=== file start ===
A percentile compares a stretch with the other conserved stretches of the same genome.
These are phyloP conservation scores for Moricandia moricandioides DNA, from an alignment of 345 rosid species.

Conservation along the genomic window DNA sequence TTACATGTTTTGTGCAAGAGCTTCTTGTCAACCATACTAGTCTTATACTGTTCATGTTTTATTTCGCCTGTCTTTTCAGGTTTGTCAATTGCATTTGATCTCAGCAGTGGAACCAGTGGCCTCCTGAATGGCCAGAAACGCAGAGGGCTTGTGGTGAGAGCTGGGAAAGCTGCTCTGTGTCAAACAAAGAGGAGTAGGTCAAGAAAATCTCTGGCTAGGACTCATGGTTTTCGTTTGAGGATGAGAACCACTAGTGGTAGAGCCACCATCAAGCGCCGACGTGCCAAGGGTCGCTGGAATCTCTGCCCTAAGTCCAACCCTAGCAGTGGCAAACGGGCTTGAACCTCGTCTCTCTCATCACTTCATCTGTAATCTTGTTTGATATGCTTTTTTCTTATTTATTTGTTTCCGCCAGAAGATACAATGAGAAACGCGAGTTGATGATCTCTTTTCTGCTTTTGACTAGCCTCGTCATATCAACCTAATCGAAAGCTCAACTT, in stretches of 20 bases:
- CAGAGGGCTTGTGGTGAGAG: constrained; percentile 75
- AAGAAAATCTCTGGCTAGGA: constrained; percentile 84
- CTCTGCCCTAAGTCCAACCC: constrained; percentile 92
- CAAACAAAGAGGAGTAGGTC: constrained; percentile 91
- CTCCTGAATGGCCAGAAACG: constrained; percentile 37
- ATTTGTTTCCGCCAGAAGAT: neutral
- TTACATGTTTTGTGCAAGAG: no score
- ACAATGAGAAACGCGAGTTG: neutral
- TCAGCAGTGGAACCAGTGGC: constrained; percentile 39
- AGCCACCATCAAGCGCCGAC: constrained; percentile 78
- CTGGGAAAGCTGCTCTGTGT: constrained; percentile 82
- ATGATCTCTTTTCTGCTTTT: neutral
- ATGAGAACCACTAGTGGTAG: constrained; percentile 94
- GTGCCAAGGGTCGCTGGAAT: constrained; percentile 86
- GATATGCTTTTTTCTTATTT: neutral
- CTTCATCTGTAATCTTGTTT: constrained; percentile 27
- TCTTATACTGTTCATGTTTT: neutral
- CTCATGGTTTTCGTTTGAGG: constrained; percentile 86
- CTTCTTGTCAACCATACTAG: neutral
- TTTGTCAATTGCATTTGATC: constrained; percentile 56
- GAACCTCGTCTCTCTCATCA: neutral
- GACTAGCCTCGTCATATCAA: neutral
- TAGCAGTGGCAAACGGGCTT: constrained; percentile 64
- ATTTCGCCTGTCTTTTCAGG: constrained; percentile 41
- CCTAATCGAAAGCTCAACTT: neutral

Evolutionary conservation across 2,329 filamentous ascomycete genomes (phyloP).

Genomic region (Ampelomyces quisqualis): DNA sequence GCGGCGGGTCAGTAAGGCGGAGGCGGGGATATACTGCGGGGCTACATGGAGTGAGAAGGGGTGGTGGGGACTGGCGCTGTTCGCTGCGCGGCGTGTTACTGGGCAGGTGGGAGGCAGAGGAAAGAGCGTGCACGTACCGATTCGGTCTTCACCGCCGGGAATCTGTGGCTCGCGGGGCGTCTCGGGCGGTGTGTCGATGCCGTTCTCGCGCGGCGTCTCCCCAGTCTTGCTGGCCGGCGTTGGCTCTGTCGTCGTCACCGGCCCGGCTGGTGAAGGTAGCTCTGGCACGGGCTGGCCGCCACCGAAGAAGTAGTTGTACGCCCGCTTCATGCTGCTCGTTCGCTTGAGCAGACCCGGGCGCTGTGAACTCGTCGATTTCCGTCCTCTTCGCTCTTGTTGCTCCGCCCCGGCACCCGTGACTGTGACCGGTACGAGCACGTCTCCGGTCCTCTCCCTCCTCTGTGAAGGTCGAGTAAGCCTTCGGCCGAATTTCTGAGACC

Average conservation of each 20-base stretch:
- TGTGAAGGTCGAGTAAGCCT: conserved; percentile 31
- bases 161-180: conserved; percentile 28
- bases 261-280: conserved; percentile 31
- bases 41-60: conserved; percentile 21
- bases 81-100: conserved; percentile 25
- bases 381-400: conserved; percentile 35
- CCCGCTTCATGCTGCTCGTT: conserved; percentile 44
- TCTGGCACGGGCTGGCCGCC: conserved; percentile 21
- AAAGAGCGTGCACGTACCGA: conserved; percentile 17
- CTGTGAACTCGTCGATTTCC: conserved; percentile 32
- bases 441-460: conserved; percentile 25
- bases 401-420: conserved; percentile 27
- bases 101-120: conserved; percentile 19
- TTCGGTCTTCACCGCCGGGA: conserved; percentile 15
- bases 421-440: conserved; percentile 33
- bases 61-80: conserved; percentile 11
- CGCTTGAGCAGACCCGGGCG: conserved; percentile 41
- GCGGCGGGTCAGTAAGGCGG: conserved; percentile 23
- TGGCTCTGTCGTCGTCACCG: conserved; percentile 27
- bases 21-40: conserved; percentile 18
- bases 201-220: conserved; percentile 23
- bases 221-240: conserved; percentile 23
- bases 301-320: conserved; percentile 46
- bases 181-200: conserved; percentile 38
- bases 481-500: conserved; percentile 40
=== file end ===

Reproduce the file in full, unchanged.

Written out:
A percentile compares a stretch with the other conserved stretches of the same genome.
These are phyloP conservation scores for Moricandia moricandioides DNA, from an alignment of 345 rosid species.

Conservation along the genomic window DNA sequence TTACATGTTTTGTGCAAGAGCTTCTTGTCAACCATACTAGTCTTATACTGTTCATGTTTTATTTCGCCTGTCTTTTCAGGTTTGTCAATTGCATTTGATCTCAGCAGTGGAACCAGTGGCCTCCTGAATGGCCAGAAACGCAGAGGGCTTGTGGTGAGAGCTGGGAAAGCTGCTCTGTGTCAAACAAAGAGGAGTAGGTCAAGAAAATCTCTGGCTAGGACTCATGGTTTTCGTTTGAGGATGAGAACCACTAGTGGTAGAGCCACCATCAAGCGCCGACGTGCCAAGGGTCGCTGGAATCTCTGCCCTAAGTCCAACCCTAGCAGTGGCAAACGGGCTTGAACCTCGTCTCTCTCATCACTTCATCTGTAATCTTGTTTGATATGCTTTTTTCTTATTTATTTGTTTCCGCCAGAAGATACAATGAGAAACGCGAGTTGATGATCTCTTTTCTGCTTTTGACTAGCCTCGTCATATCAACCTAATCGAAAGCTCAACTT, in stretches of 20 bases:
- CAGAGGGCTTGTGGTGAGAG: constrained; percentile 75
- AAGAAAATCTCTGGCTAGGA: constrained; percentile 84
- CTCTGCCCTAAGTCCAACCC: constrained; percentile 92
- CAAACAAAGAGGAGTAGGTC: constrained; percentile 91
- CTCCTGAATGGCCAGAAACG: constrained; percentile 37
- ATTTGTTTCCGCCAGAAGAT: neutral
- TTACATGTTTTGTGCAAGAG: no score
- ACAATGAGAAACGCGAGTTG: neutral
- TCAGCAGTGGAACCAGTGGC: constrained; percentile 39
- AGCCACCATCAAGCGCCGAC: constrained; percentile 78
- CTGGGAAAGCTGCTCTGTGT: constrained; percentile 82
- ATGATCTCTTTTCTGCTTTT: neutral
- ATGAGAACCACTAGTGGTAG: constrained; percentile 94
- GTGCCAAGGGTCGCTGGAAT: constrained; percentile 86
- GATATGCTTTTTTCTTATTT: neutral
- CTTCATCTGTAATCTTGTTT: constrained; percentile 27
- TCTTATACTGTTCATGTTTT: neutral
- CTCATGGTTTTCGTTTGAGG: constrained; percentile 86
- CTTCTTGTCAACCATACTAG: neutral
- TTTGTCAATTGCATTTGATC: constrained; percentile 56
- GAACCTCGTCTCTCTCATCA: neutral
- GACTAGCCTCGTCATATCAA: neutral
- TAGCAGTGGCAAACGGGCTT: constrained; percentile 64
- ATTTCGCCTGTCTTTTCAGG: constrained; percentile 41
- CCTAATCGAAAGCTCAACTT: neutral

Evolutionary conservation across 2,329 filamentous ascomycete genomes (phyloP).

Genomic region (Ampelomyces quisqualis): DNA sequence GCGGCGGGTCAGTAAGGCGGAGGCGGGGATATACTGCGGGGCTACATGGAGTGAGAAGGGGTGGTGGGGACTGGCGCTGTTCGCTGCGCGGCGTGTTACTGGGCAGGTGGGAGGCAGAGGAAAGAGCGTGCACGTACCGATTCGGTCTTCACCGCCGGGAATCTGTGGCTCGCGGGGCGTCTCGGGCGGTGTGTCGATGCCGTTCTCGCGCGGCGTCTCCCCAGTCTTGCTGGCCGGCGTTGGCTCTGTCGTCGTCACCGGCCCGGCTGGTGAAGGTAGCTCTGGCACGGGCTGGCCGCCACCGAAGAAGTAGTTGTACGCCCGCTTCATGCTGCTCGTTCGCTTGAGCAGACCCGGGCGCTGTGAACTCGTCGATTTCCGTCCTCTTCGCTCTTGTTGCTCCGCCCCGGCACCCGTGACTGTGACCGGTACGAGCACGTCTCCGGTCCTCTCCCTCCTCTGTGAAGGTCGAGTAAGCCTTCGGCCGAATTTCTGAGACC

Average conservation of each 20-base stretch:
- TGTGAAGGTCGAGTAAGCCT: conserved; percentile 31
- bases 161-180: conserved; percentile 28
- bases 261-280: conserved; percentile 31
- bases 41-60: conserved; percentile 21
- bases 81-100: conserved; percentile 25
- bases 381-400: conserved; percentile 35
- CCCGCTTCATGCTGCTCGTT: conserved; percentile 44
- TCTGGCACGGGCTGGCCGCC: conserved; percentile 21
- AAAGAGCGTGCACGTACCGA: conserved; percentile 17
- CTGTGAACTCGTCGATTTCC: conserved; percentile 32
- bases 441-460: conserved; percentile 25
- bases 401-420: conserved; percentile 27
- bases 101-120: conserved; percentile 19
- TTCGGTCTTCACCGCCGGGA: conserved; percentile 15
- bases 421-440: conserved; percentile 33
- bases 61-80: conserved; percentile 11
- CGCTTGAGCAGACCCGGGCG: conserved; percentile 41
- GCGGCGGGTCAGTAAGGCGG: conserved; percentile 23
- TGGCTCTGTCGTCGTCACCG: conserved; percentile 27
- bases 21-40: conserved; percentile 18
- bases 201-220: conserved; percentile 23
- bases 221-240: conserved; percentile 23
- bases 301-320: conserved; percentile 46
- bases 181-200: conserved; percentile 38
- bases 481-500: conserved; percentile 40